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The slow road to… getting things right

I watched part of the UK Parliamentary Committee Panel investigations with Phil Jones, and my main thought was ferrgoodnesssake! The nation of the Magna Carta, Newton, and the birthplace of the Industrial Revolution: Can’t the UK empire just fly Steven McIntyre in, and sit these two men down in the same room at the same time? You know, ask questions of one then the other, drilling down with no tea-and-cakes breaks, till they sort out each item on a prearranged list?

Billions of lives depend on figuring out whether CO2 matters, and trillions of dollars rest on the scientific output of East Anglia CRU.  If it’s so important, why don’t the UK Government get serious? Or for that matter, why doesn’t the IPCC volunteer to arrange this, all televised and restore its credibility; show they are take “unscientific behaviour” seriously?) Note that I’m not suggesting that the panel members aren’t serious, only that they have a long learning curve in this incredibly detailed saga, and McIntyre could save everyone some time.

Steven McIntyre has written an excellent submission (worth reading). That will have to do…

I did like that the dialogue was so civilized (that’s such a rare thing), but it seemed like the slow road to real answers. I guess this is a big new (albeit supranormal “parliamentary”) step on the road where science “gets it right in the long run”.

In Short:

Prof Jones admitted he had withheld data and sent some “pretty awful” emails, and he insisted it was “standard practice” to refuse certain information to other scientists. He also explained that none of the climate scientists reviewing his papers had ever asked for the data. There you have it: what we always knew, that peer review boils down to two anonymous, unpaid “peers” who have barely any vested interest in finding flaws.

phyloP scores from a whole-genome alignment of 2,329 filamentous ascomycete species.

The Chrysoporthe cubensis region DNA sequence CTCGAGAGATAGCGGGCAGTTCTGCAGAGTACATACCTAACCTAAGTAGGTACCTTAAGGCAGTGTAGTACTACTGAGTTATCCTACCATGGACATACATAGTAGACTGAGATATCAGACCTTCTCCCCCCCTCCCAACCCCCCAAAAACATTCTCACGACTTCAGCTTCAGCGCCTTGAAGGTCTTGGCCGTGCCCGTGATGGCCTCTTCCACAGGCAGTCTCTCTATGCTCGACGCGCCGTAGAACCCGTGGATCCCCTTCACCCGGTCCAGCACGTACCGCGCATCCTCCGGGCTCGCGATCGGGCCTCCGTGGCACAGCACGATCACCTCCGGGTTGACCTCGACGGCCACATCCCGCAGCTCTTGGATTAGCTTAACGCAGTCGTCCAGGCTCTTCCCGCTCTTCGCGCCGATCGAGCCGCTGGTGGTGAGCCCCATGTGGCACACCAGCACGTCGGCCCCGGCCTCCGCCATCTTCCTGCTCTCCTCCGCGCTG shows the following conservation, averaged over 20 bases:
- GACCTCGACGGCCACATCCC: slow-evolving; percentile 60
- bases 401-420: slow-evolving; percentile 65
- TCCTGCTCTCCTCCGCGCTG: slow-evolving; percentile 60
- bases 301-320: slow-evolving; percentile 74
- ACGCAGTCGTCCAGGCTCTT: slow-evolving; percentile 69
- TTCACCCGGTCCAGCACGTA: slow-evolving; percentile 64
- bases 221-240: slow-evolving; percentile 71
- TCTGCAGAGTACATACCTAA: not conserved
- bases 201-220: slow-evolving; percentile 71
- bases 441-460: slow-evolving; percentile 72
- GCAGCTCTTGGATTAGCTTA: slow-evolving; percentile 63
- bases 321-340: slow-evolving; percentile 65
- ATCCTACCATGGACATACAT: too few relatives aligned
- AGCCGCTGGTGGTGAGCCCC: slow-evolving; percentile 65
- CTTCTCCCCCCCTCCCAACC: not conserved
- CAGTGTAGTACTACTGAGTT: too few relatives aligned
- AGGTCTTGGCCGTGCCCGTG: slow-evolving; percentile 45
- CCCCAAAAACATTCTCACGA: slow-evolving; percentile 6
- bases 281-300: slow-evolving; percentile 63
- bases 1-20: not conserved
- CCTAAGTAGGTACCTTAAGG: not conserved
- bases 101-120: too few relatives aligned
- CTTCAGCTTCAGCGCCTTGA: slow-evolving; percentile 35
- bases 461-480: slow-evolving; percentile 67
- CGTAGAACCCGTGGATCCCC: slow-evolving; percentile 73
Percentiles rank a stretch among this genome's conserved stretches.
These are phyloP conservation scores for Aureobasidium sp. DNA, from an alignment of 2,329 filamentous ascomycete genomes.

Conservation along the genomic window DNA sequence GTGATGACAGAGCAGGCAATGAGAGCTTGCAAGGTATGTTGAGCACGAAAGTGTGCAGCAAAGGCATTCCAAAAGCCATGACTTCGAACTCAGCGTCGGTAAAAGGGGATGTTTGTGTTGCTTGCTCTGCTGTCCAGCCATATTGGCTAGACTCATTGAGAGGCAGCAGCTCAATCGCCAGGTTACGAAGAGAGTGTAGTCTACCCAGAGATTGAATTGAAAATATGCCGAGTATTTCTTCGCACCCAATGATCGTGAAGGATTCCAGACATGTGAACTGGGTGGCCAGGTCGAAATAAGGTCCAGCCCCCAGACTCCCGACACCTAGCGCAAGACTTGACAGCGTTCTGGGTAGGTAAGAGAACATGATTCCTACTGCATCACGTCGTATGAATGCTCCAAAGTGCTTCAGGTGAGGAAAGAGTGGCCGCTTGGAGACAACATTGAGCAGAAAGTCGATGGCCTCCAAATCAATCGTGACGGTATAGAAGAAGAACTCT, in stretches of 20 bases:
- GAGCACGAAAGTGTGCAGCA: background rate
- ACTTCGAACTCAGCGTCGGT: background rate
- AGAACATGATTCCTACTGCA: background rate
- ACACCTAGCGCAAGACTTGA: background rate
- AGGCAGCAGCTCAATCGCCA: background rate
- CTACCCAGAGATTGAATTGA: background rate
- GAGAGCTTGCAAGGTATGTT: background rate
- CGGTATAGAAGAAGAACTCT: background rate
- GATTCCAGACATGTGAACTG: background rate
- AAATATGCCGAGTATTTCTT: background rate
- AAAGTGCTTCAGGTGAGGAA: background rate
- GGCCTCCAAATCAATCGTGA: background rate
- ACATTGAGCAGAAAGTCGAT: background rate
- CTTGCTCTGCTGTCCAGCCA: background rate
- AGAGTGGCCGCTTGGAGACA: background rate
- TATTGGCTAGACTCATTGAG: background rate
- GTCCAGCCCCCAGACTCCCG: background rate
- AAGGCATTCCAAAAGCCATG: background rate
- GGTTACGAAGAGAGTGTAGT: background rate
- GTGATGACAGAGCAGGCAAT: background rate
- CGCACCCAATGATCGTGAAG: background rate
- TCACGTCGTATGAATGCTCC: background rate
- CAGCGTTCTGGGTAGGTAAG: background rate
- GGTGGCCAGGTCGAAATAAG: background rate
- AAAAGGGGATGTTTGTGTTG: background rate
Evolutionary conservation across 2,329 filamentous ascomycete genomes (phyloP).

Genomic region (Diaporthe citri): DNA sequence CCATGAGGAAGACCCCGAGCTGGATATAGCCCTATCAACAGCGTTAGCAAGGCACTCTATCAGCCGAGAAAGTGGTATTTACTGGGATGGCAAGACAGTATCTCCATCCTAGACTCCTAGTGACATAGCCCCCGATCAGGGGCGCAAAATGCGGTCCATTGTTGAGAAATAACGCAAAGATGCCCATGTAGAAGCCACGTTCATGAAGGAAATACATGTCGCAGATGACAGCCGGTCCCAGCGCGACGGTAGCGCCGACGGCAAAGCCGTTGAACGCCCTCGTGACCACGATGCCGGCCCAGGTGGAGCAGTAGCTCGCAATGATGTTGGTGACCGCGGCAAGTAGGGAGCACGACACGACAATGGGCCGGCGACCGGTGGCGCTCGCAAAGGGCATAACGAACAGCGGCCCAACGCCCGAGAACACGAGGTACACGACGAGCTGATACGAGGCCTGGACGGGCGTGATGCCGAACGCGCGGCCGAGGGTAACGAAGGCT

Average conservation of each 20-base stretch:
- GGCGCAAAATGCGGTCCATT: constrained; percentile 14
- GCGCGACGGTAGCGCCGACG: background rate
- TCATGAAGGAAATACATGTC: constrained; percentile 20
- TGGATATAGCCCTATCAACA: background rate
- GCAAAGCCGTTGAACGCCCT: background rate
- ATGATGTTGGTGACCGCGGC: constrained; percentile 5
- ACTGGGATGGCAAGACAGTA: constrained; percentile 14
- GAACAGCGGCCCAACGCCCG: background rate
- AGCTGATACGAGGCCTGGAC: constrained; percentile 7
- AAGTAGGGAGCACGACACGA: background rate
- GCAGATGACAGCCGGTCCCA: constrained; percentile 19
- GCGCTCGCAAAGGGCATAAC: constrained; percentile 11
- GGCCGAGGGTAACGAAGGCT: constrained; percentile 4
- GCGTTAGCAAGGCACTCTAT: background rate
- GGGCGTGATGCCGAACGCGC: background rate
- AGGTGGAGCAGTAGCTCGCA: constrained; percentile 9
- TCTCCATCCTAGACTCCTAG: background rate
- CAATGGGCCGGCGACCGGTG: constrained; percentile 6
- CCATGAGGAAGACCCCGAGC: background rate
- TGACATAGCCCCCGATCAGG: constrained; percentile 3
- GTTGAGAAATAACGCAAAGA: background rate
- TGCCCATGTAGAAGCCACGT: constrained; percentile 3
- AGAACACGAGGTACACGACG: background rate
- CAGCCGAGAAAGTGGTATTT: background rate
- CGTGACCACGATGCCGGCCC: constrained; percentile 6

Awkwardly for Jones, Steven Mosher points out on WattsUP that, Professor Jones was quite happy to share data with Steven McIntyre in 2002, before he realized that McIntyre was a step ahead and moving on a different path. After that, suddenly there were “confidentiality agreements” to worry about, (though those agreements apparently only applied selectively, since he sent that confidential information to Webster and Rutherford).

The net effect of Phil Jones “Standard Practice” for data requests was:

1. Violate the confidentiality if they are Pro-AGW.

2. Violate the tenets of science if they are Skeptic (hide that information).

The UK Parliamentary site is here, with words from Lord Lawson in the first hour, then Phil Jones starts after 60 minutes. Thanks to Simon at Australian Climate Madness for the youtube version of the Phil Jones’ testimony. Smart move.

Part 2

Part 3

Part 4

Part 5

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